But above the gray land and the spasms of bleak dust which drift endlessly over it, you perceive, after a moment, the eyes of Doctor T. J. Eckleburg. The eyes of Doctor T. J. Eckleburg are blue and gigantic—their retinas are one yard high. They look out of no face, but, instead, from a pair of enormous yellow spectacles which pass over a non-existent nose. Evidently some wag of an oculist set them there to fatten his practice in the borough of Queens, and then sank down himself into eternal blindness, or forgot them and moved away.
After Nick describes the valley of the ashes, he describes a pair of eyes that turns out to belong to an advertisement. The beginning of Nick’s description of Doctor Eckleburg’s giant, disembodied eyes gives the impression that the eyes are all-seeing and cast judgment. However, Nick’s dismissal of the actual doctor as a “wag” who wanted to “fatten his practice” before letting the billboard decay suggests that the ad is just another example of the emptiness of American consumerism.
I followed him over a low whitewashed railroad fence, and we walked back a hundred yards along the road under Doctor Eckleburg’s persistent stare.
Nick explains that after he and Tom get off the train so that Tom can bring Myrtle into the city, he notices the “persistent stare” of the eyes in the billboard as they walk toward George Wilson’s car repair shop. Nick knows he is about to meet Tom’s mistress, a married woman, although he has “no desire to meet her” due to the immorality of the situation. Nick’s guilt manifests in what he deems a judgmental look from the billboard eyes of Doctor T. J. Eckleburg, the closest representation he sees of God during his time in New York.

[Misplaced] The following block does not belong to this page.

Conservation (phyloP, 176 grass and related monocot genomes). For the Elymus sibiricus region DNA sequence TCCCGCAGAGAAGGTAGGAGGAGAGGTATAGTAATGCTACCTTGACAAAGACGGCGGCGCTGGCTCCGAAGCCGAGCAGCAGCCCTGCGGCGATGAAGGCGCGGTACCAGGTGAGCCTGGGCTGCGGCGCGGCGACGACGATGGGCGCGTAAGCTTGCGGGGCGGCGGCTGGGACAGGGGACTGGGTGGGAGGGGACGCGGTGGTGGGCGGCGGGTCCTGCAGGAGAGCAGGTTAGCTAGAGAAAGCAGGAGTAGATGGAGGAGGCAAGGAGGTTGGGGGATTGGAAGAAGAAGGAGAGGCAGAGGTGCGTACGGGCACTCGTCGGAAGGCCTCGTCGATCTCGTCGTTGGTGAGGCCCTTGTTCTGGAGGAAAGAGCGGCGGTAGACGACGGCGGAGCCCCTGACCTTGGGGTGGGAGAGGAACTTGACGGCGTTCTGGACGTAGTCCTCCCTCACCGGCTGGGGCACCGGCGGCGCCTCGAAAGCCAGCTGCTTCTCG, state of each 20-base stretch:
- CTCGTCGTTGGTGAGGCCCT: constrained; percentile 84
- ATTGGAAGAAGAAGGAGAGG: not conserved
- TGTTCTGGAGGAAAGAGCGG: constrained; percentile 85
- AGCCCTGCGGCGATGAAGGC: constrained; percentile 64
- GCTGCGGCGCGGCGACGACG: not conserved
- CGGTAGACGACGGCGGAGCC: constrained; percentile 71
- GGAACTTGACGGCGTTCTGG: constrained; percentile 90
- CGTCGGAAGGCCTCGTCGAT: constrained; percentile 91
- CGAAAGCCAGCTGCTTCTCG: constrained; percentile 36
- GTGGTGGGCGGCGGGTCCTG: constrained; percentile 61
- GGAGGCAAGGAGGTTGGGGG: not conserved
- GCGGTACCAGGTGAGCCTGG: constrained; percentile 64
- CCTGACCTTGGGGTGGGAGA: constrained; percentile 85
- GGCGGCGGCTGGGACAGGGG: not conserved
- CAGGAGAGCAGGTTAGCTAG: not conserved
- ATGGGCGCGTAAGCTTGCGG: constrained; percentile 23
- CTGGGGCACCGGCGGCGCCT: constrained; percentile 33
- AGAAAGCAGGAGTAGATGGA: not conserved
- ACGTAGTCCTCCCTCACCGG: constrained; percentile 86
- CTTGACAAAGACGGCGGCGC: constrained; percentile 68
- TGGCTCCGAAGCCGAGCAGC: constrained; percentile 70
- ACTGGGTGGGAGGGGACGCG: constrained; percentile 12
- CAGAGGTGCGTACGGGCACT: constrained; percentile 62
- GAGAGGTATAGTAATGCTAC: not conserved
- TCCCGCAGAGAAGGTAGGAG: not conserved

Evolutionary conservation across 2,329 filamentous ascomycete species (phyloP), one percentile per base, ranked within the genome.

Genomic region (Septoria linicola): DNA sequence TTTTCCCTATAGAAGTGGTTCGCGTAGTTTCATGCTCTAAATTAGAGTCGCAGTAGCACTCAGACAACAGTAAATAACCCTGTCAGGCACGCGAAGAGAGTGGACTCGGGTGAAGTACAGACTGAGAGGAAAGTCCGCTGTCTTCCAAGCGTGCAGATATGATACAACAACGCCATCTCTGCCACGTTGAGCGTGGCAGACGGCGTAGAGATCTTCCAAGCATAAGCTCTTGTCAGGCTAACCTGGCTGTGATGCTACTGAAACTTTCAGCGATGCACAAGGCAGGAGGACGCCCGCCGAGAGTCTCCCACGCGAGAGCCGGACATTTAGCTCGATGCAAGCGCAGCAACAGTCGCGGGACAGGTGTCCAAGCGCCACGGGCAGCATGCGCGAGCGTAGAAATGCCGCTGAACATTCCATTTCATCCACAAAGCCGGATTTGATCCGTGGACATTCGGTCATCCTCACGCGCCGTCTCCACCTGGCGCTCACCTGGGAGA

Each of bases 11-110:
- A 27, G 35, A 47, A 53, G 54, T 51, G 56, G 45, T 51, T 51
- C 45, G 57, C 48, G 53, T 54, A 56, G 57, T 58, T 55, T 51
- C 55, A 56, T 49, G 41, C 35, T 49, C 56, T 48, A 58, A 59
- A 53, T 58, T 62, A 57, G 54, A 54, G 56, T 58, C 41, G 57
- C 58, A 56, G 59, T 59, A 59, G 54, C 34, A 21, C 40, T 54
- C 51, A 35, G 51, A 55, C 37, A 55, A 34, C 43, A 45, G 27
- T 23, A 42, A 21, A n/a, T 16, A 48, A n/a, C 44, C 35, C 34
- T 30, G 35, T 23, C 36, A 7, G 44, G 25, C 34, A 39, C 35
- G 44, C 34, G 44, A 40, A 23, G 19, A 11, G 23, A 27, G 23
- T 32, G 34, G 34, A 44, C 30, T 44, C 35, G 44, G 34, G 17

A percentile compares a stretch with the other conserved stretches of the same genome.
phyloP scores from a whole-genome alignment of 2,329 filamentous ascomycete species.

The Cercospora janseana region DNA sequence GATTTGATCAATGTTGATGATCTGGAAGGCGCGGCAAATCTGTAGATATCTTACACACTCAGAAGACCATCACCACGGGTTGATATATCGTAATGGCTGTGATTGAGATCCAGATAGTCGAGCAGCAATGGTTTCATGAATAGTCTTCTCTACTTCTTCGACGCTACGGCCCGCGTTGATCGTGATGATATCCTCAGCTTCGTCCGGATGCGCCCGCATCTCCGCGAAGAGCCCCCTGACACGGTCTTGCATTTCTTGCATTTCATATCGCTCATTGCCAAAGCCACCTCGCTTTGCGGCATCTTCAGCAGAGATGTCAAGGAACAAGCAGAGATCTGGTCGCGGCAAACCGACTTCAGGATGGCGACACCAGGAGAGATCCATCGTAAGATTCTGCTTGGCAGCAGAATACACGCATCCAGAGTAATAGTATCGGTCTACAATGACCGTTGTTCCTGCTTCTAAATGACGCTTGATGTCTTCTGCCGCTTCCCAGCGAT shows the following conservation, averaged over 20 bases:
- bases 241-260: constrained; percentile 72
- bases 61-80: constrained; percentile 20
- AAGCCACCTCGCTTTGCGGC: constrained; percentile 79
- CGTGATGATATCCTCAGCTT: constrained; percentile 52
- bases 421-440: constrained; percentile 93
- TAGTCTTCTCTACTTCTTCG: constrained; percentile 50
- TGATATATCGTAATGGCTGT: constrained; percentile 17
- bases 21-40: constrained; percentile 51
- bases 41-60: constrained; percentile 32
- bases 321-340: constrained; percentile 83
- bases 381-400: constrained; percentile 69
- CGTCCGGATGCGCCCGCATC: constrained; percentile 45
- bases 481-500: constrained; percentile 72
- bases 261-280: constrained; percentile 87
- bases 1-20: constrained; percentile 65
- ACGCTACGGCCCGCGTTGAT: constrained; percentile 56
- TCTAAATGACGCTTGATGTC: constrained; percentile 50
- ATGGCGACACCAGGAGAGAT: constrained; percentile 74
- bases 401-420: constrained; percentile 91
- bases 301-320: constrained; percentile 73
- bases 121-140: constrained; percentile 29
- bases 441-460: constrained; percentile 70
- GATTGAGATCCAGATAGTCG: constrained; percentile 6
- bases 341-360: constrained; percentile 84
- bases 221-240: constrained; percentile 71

Then as Doctor T. J. Eckleburg’s faded eyes came into sight down the road, I remembered Gatsby’s caution about gasoline.
Nick explains why seeing the billboard causes him to tell Tom to stop at George Wilson’s car repair shop for gas before he, Tom, and Jordan continue their ill-fated trip into the city. Here, Doctor T. J. Eckleburg’s eyes serve as a foreshadowing, seeming to caution Nick or admonish him for taking part in a night that cannot possibly end well. And if Nick had not reminded Tom to stop for gas, Myrtle never would have seen Jordan or Gatsby’s car, which would later strike and kill her.
That locality was always vaguely disquieting, even in the broad glare of afternoon, and now I turned my head as though I had been warned of something behind. Over the ashheaps the giant eyes of Doctor T. J. Eckleburg kept their vigil, but I perceived, after a moment, that other eyes were regarding us with peculiar intensity from less than twenty feet away.
While Nick, Tom, and Jordan are stopped at George Wilson’s shop, Nick reveals that the eyes of Doctor T. J. Eckleburg are almost supernaturally pulling his attention toward something, which turns out to be Myrtle. Again, the billboard foreshadows the tragic events to come and almost seems to be warning Nick away from the situation. Although Nick never explicitly compares the advertisement to God or any other sort of higher power, in his recounting of the story, he bestows on the billboard some sort of inexplicable powers.
Standing behind him, Michaelis saw with a shock that he was looking at the eyes of Doctor T. J. Eckleburg, which had just emerged, pale and enormous, from the dissolving night.
The night of Myrtle’s death, George’s friend Michaelis recalls George telling him that he warned his wife, while pushing her into the window, “You may fool me, but you can’t fool God!” Here, and while George was threatening Myrtle, George literally sees the eyes of Doctor T. J. Eckleburg as those of God. As a working-class man who lost his wife’s love to a wealthy, though violent and cruel, man, George has been driven nearly to insanity. In his state, as someone who has been the victim of capitalism in several ways, a physical manifestation of capitalism such as the billboard seems to him to be God, a being who sees and controls all.